In the first row of Penn’s student section, a fan proudly displayed a “Not Penn State” shirt.
And after just a few minutes of play, it was clear that the Quakers were indeed “Not Penn State.” But on Saturday, that wasn’t something that made Penn fans proud.
Penn State punished the Red and Blue early and often in an afternoon trip to the Palestra, finishing off Penn, 83-71.
On the first play of the game, sophomore forward Donovan Jack drained a three for the Nittany Lions.
And the rest of the first half featured much of the same, as Penn State put on a clinic offensively. The Lions shot 59.4 percent from the field in the first half while making six three-pointers.
“I tip my hat off to Donovan Jack, who starts the game and knocks down two big jump shots,” Penn coach Jerome Allen said.
Meanwhile, Penn looked tense offensively. The Quakers turned the ball over nine times in the first half and, even when shots from senior captain Fran Dougherty and others began to fall, Penn State’s offense kept going.
The Lions quickly extended their lead to a whopping 25 points before a late layup cut the halftime score to 47-24. The blowout was on.
But Penn made its move at the start of the second half, as sophomores Darien Nelson-Henry and Tony Hicks helped Penn get the lead down to just 15 points after only two minutes of play.
“Jerome comes in [at halftime] and tells us every single game that it is a new game in the second half,” Dougherty said. “You try and forget about the first half and focus on the second half. It was too late for us this game, but that’s our mentality.”
Yet while Nelson-Henry made his presence known in the post during the second half, Penn State was able to withhold Penn’s comeback attempts thanks to a strong backcourt of Tim Frazier and D.J Newbill.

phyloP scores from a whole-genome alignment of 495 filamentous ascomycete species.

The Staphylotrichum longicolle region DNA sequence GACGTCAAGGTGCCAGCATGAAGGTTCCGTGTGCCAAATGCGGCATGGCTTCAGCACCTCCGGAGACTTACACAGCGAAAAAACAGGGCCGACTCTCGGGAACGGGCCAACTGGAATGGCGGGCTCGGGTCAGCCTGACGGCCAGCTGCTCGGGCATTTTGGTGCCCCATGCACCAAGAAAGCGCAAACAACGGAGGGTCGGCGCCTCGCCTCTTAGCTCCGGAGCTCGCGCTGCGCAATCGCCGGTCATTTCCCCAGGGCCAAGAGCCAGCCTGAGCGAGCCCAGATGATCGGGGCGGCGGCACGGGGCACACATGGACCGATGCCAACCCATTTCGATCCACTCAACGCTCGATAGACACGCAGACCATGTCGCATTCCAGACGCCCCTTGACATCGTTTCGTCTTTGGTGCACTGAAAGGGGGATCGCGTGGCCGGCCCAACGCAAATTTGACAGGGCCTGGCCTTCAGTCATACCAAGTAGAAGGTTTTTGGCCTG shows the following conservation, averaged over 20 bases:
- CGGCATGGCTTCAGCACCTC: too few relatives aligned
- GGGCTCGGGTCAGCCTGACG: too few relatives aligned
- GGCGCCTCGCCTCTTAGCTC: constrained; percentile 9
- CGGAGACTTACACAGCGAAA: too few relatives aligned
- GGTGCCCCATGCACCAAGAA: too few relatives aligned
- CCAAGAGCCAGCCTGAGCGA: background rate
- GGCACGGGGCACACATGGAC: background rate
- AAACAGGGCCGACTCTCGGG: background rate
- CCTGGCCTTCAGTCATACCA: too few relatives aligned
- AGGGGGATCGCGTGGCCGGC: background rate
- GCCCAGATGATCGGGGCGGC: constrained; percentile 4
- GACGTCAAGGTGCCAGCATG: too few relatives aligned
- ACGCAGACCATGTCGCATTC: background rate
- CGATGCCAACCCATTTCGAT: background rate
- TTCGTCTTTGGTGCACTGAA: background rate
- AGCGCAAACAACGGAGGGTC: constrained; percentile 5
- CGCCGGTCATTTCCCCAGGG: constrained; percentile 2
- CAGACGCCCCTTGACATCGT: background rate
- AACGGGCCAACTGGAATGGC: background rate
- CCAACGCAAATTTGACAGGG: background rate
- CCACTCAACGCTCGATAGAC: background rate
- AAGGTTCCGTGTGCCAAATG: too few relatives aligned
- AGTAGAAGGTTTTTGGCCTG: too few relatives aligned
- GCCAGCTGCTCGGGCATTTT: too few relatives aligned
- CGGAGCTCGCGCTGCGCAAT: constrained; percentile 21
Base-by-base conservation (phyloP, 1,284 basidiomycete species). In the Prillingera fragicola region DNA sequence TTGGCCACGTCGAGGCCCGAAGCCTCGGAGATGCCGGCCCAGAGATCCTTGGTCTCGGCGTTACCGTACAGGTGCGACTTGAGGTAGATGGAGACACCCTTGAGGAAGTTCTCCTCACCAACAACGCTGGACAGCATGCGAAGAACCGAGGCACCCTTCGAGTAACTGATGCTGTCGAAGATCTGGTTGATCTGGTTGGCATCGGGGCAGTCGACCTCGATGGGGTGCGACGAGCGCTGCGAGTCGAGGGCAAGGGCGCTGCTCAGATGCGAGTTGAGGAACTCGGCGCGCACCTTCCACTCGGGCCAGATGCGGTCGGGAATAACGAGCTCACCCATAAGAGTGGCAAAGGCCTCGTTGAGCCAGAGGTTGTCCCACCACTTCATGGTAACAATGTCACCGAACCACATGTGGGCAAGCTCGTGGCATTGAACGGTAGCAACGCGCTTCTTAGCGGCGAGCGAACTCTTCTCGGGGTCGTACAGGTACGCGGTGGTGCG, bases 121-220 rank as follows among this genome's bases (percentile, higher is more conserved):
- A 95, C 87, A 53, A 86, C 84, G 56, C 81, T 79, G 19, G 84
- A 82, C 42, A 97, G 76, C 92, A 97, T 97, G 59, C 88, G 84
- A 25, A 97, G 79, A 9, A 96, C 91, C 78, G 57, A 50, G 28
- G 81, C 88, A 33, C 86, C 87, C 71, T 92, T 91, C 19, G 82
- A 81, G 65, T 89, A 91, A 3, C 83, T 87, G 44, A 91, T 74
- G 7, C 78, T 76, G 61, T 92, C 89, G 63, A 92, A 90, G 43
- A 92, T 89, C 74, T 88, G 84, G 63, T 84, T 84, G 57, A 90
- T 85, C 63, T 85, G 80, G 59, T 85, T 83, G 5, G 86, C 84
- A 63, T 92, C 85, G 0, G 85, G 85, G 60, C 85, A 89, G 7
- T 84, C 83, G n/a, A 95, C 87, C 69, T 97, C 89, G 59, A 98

Frazier and Newbill led all scorers with 12 and nine points in the first half, respectively. The second half featured Frazier taking over the Lions’ offense, driving the lane for easy layups while drawing fouls.
Frazier finished with 29 points after missing the matchup with Penn last season with a torn Achilles.
“He dominated the game. He got whatever he wanted, whether it was in the paint for himself or making the extra pass and getting guys open shots,” Allen said.
Fouls were all over the Palestra in the second half, as the pace of the game slowed to a crawl. The half featured an absurd 35 fouls combined between the two squads.
Taking advantage of free throws, Nelson-Henry went 11-for-11. He also led Penn with 21 points and five rebounds despite picking up his fourth foul early in the second half.
“I just try and stay within myself,” Nelson-Henry said. “I know that the guys are looking for me and I think they know I’m looking right back at them.”
While Penn got as close as 12 points down the stretch, foul shots and Frazier’s poise at the point kept the Quakers from shrinking the lead to single-digits.
Penn lost the rebounding margin once again, 33-28, but the Quakers only turned the ball over 12 times while scoring 30 points in the paint.
Still, Allen wasn’t happy with the team’s overall performance against the Nittany Lions.
“Sometimes the numbers do lie … defensively, we couldn’t do anything with them. They got what they wanted,” he said.
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